All night rang the axes. "Log-works," said the grey giant. "At dawn, I am going to storm log-works." Fifty-seven thousand strong was the blue giant and the grey about the same. "To-morrow's fight," said both, "is going to lay over today's." "Where," said, in addition, the grey — "where is General Longstreet ?"

The soldiers who might sleep, slept on their arms, under a sulphurous canopy. All the forest hereabouts was thick with brushwood and summer-parched. It burned in a hundred places. The details, gathering the wounded, carried torches. It was lurid enough, all the far-flung field. There were very many wounded, many dead. Blue and grey alike heard the groaning of their fallen. Ahh ! ahhh I groaned the forest. And the word that was always heard, as soon as the guns were silent, was heard now, steady as cicadas in a grove. Water! Water! Water! Water! Water! There was a moon, but not plainly seen because of the gauze that was over the earth. A chill and restless night it was, filled with comings and goings, and movements of large bodies of troops.

Just before midnight Longstreet appeared in person. The weary grey railroad had brought him, in the afternoon, to Catoosa plat-form, near Ringgold. With two aides he took horse at once and pushed out toward the field of action. But the woods were thick and the roads an unmarked tangle. He came at last upon the field and met General Bragg at midnight. Behind him, yet upon the road, were three brigades of Hood's division and Kershaw's and Humphrey's, of McLaws's.

There was a council of war. It was understood, it was in the air, that the past day had been but a prelude. Now Bragg announced to his officers a change of plan. The Army of Tennessee was divided into two wings. The right was composed of Walker's and Hill's corps, Cheatham's division, and the cavalry of Forrest. Leonidas Polk commanded here. The left was formed by Hood's and Buckner's corps, the division of Hindman, and Joe Wheeler's cavalry, and Longstreet commanded this wing.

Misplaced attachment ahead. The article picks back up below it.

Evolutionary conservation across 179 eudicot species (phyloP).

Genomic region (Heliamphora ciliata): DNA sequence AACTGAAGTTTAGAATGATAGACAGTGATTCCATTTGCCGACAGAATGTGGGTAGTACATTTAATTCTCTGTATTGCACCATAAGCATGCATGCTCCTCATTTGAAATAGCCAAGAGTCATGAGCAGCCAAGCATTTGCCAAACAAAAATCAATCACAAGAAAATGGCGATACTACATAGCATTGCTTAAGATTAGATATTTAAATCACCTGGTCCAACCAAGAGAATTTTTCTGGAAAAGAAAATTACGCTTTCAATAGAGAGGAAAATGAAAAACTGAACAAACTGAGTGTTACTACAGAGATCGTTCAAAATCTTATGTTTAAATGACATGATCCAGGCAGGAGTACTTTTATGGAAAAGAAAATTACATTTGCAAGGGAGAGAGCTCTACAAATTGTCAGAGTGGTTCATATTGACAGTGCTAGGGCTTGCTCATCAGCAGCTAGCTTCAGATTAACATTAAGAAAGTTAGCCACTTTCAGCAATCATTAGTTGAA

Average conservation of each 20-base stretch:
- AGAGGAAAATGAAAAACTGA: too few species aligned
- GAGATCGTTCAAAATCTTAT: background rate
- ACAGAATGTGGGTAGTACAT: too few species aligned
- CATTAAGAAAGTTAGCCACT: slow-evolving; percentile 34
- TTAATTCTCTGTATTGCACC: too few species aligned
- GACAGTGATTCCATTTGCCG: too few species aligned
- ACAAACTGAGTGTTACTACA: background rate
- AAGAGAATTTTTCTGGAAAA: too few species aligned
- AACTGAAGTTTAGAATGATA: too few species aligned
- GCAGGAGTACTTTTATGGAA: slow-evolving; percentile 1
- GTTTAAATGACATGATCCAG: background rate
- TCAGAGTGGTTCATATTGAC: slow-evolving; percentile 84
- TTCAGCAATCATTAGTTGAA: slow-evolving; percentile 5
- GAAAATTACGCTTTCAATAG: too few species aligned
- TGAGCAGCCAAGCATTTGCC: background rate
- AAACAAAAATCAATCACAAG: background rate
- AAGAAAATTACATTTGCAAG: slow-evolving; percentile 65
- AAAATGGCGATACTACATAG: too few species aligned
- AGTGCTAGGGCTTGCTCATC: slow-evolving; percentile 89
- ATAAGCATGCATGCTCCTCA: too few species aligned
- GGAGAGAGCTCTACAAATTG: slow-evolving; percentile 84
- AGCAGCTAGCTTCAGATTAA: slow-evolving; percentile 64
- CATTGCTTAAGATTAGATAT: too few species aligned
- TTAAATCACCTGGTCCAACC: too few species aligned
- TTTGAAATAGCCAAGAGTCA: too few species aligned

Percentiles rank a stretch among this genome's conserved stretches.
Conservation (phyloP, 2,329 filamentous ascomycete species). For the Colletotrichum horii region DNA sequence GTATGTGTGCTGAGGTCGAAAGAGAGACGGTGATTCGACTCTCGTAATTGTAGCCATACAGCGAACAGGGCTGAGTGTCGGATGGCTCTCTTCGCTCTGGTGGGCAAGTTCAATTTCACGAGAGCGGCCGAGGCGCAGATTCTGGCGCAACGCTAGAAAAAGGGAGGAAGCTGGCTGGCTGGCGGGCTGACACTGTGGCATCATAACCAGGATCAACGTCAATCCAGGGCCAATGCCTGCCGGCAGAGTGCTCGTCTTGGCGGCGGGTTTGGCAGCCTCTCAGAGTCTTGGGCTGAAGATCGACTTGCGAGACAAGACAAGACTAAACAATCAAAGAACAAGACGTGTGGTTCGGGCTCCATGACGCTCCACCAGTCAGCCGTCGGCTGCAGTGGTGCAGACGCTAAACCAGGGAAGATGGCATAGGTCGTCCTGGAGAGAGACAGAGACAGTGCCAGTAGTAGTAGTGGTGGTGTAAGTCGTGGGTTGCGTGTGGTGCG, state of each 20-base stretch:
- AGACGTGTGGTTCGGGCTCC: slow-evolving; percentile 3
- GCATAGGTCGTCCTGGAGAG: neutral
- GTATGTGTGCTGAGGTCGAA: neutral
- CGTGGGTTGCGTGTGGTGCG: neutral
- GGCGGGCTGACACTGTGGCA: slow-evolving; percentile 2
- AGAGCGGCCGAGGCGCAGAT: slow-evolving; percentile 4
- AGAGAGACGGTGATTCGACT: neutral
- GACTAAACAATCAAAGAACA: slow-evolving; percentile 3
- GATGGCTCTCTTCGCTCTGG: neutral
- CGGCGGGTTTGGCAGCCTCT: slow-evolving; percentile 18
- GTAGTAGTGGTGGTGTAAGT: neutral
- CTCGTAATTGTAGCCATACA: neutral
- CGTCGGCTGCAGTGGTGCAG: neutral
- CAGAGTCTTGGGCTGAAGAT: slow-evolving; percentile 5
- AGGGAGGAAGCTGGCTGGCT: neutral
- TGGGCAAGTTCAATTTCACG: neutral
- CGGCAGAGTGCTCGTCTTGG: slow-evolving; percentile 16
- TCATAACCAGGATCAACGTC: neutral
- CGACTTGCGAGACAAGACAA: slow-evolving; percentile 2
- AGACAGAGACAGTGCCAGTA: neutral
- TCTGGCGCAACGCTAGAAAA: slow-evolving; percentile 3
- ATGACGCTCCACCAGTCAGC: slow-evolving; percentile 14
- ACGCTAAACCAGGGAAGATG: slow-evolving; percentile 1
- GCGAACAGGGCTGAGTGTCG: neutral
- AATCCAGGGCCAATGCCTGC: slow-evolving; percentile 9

"And the plan of attack ?"

"As it was today. Successive pushes from right to left. The attack to begin at daylight."

But daylight was not far away, and the movements to be made were many. The sun was above the tree-tops when Breckinridge advanced upon the Chattanooga road and opened the battle of the twentieth. "Sunday," said the men. "Going to church — going to church — going to a little mountain church! Going to be singing — Minie singing. Going to be preaching — big gun preaching. We've got what the General calls a ponshon for Sunday service.... Lot of dead people in this wood. Have n't you ever noticed how much worse a half-burned cabin looks than one burned right down ? That one over there — it looks as if home was still a-lingering around. Go 'way! it does! You boys have n't got no imagination. — No imagination — no imagination — No shoes and pretty nearly no breakfast. . . . I wish this here dust was imagination —

"The sun shines bright in the old Kentucky home;
'T is summer, the darkies are gay,
The corn-top's ripe and the meadow's in the bloom,
While the birds make music all the day."

"Birds all fly away from battle-fields" — "Not when there are nestlings! Saw a tree set on fire by hot shot from Yankee gunboat on the Tennessee. Marched by it when it was jest a pillar of flame, and, by gum! there was a mocking-bird dead on her nest, with her wings spread out over the little birds. All of them dead. . . . It made you wonder. And, by gum! the captain, when he saw it — the captain saluted!"

"The young folks roll on the little cabin floor,
All merry, all happy and bright;
By 'n' by hard times comes a-knocking at the door,
Then, my old Kentucky home, good night!"